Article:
In all of these cases, the Supreme Court was delineating the standards of when the pretrial identification had to be excluded or under what circumstances an in-court identification that followed an impermissible pretrial identification had to be excluded. None of these cases has set any guidelines for in-court identification procedures nor indicated that in-court identification must be made in a way that is not suggestive. When the witness identifies the defendant from the witness's observations at the time of the crime, this testimony has generally been held admissible unless tainted by the prior suggestive identification process.
Some courts, however, have expressed concern about the suggestiveness of the in-court identification process itself. When the witness is asked if he or she can identify the defendant as the perpetrator of the crime, this is surely equivalent to the "show-up" pretrial situation. Only slightly less suggestive is the procedure whereby the witness is asked if he or she can identify the perpetrator of the crime from among those present in the courtroom when the defendant is sitting at the defense counsel table. See United States v. Archibald, 734 F.2d 938, 941-42, modified, 756 F.2d 223 (2d Cir. 1984); United States v. Brown, 699 F.2d 585, 594 (2d Cir. 1983). Although there is not a direct holding to this effect, the Eleventh Circuit has indicated that in the absence of a pretrial identification the same standards applicable to pretrial identification as set forth in Neil v. Biggers, 409 U.S. at 198, 93 S.Ct. at 381, ought to be applied to the in-court identification. Code v. Montgomery, 725 F.2d 1316, 1319 (11th Cir. 1984). However, no holding of the Supreme Court nor of this circuit has mandated such a requirement.
The concern with in-court identification where there has been suggestive pretrial identification, is that the witness later identifies the person in court, not from his or her recollection of observations at the time of the crime charged, but from the suggestive pretrial identification. United States v. Jarrad, 754 F.2d 1451, 1455 (9th Cir.) cert. denied, ___ U.S. ___, 106 S.Ct. 96, 88 L.Ed.2d 78 (1985). Because the jurors are not present to observe the pretrial identification, they are not able to observe the witness making that initial identification. The certainty or hesitation of the witness when making the identification, the witness's facial expressions, voice inflection body language, and the other normal observations one makes in everyday life when judging the reliability of a person's statements, are not available to the jury during this pretrial proceeding. There is a danger that the identification in court may only be a confirmation of the earlier identification with much greater certainty expressed in court than initially.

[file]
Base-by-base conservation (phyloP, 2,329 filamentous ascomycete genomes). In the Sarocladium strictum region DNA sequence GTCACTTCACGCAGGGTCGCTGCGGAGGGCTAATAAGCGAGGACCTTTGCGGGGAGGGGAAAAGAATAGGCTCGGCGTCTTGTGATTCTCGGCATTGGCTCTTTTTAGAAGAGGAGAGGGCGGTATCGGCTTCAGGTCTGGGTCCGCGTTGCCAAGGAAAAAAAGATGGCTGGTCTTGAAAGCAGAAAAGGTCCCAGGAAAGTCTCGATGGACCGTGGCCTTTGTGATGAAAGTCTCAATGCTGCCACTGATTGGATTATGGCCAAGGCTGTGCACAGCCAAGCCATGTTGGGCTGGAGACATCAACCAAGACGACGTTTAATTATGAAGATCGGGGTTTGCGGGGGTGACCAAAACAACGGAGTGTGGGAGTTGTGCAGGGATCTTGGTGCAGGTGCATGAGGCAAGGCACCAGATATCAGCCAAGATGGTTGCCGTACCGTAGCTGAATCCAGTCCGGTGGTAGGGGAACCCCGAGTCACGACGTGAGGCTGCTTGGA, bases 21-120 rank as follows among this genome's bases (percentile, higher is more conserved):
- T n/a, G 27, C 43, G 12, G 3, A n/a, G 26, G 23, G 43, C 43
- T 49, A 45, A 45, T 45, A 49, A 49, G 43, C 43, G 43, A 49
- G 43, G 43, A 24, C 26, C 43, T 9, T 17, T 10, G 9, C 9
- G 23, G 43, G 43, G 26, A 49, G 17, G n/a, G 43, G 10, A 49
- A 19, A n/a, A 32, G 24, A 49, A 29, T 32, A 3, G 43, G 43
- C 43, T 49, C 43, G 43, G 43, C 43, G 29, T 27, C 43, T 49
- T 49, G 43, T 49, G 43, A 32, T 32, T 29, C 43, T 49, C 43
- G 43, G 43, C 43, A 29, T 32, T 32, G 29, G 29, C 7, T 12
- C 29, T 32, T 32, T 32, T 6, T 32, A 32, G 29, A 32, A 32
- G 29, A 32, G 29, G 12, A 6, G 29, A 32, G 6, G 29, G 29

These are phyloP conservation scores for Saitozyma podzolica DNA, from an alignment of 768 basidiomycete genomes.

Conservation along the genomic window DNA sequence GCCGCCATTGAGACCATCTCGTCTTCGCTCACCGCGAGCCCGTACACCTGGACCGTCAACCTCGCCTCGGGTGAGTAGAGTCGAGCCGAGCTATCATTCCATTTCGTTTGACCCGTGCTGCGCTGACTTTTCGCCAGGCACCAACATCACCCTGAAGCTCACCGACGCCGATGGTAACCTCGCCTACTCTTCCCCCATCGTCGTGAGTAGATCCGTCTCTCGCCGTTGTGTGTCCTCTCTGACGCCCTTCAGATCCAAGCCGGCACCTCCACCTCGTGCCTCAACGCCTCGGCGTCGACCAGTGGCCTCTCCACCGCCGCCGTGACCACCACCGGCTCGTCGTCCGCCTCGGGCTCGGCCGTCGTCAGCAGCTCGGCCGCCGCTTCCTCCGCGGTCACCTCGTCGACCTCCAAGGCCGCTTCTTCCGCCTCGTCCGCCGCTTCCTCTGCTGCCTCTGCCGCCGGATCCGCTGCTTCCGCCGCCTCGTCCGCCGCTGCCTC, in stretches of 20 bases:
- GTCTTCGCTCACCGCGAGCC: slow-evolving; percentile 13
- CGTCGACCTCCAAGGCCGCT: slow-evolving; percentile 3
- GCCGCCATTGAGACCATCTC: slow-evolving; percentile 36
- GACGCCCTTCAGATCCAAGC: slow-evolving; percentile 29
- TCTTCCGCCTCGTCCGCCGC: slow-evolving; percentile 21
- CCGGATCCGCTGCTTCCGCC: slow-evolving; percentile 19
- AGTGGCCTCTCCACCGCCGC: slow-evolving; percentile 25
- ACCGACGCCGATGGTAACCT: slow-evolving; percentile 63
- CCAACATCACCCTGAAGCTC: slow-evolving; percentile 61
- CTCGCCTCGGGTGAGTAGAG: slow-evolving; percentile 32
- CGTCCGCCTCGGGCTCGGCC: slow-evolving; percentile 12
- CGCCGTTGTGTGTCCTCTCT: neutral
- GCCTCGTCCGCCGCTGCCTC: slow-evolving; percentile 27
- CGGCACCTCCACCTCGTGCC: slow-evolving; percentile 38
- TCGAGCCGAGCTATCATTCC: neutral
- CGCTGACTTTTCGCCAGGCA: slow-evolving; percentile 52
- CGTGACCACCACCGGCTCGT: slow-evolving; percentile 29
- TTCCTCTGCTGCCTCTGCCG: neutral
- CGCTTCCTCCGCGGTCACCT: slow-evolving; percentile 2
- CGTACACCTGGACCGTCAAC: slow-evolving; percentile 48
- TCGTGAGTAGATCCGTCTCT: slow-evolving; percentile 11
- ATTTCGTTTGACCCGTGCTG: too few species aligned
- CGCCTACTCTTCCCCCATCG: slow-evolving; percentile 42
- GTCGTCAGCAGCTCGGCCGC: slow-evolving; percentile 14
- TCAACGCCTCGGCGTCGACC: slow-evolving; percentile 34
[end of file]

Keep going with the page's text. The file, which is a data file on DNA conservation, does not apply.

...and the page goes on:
When the initial identification is in court there are different considerations. The jury can observe the witness during the identification process and is able to evaluate the reliability of the initial identification. On the other hand, there can be little doubt that the initial in-court identification is suggestive. In United States v. Williams, 436 F.2d 1166 (9th Cir. 1970), cert. denied, 402 U.S. 912, 91 S.Ct. 1392, 28 L.Ed.2d 654 (1971), we noted the inherent suggestiveness of in-court identification.
When asked to point to the robber, an identification witness — particularly if he has some familiarity with courtroom procedures — is quite likely to look immediately at the counsel table, where the defendant is conspicuously seated in relative isolation. Thus the usual physical setting of a trial may itself provide: suggestive setting for an eye-witness identification.
Id. at 1168.
Obviously, procedures could be used in court to lessen the suggestiveness, such as an in-court line-up, or having the defendant sit somewhere in the courtroom other than the defense table. Domina did make a request for an in-court line-up for the identification witnesses, which was denied. The Supreme Court has not extended its exclusionary rule to in-court identification procedures that are suggestive because of the trial setting. The Supreme Court noted in Manson v. Brathwaite, 432 U.S. 98, 97 S.Ct. 2243, 53 L.Ed.2d 140 (1977), that the due process interest protected when suggestive identification evidence excluded is an " evidentiary interest," and stressed the "limited extent of that interest in our adversary system." Id. at 113, 97 S.Ct. at 2252. The Court quoted with approval a D.C. Circuit case in stating:
In essence what the Stovall due process right protects is an evidentiary interest. . . .
It is part of our adversary system that we accept at trial much evidence that has strong elements of untrustworthiness — an obvious example being the testimony of witnesses with a bias. While identification testimony is significant evidence, such testimony is still only evidence, and, unlike the presence of counsel, is not a factor that goes to the very heart — the "integrity" — of the adversary process.
Counsel can both cross-examine the identification witnesses and argue in summation as to factors causing doubts as to the accuracy of the identification — including reference to both any suggestibility in the identification procedure and any countervailing testimony such as alibi. Clemons v. United States, 133 U.S. App.D.C. 27, 48, 408 F.2d 1230, 1251 (1968) (concurring opinion) (footnote omitted), cert. denied, 394 U.S. 964 [89 S.Ct. 1318, 22 L.Ed.2d 567] (1969).
Id. at 113-14 n. 14, 97 S.Ct. at 2252-53 n. 14.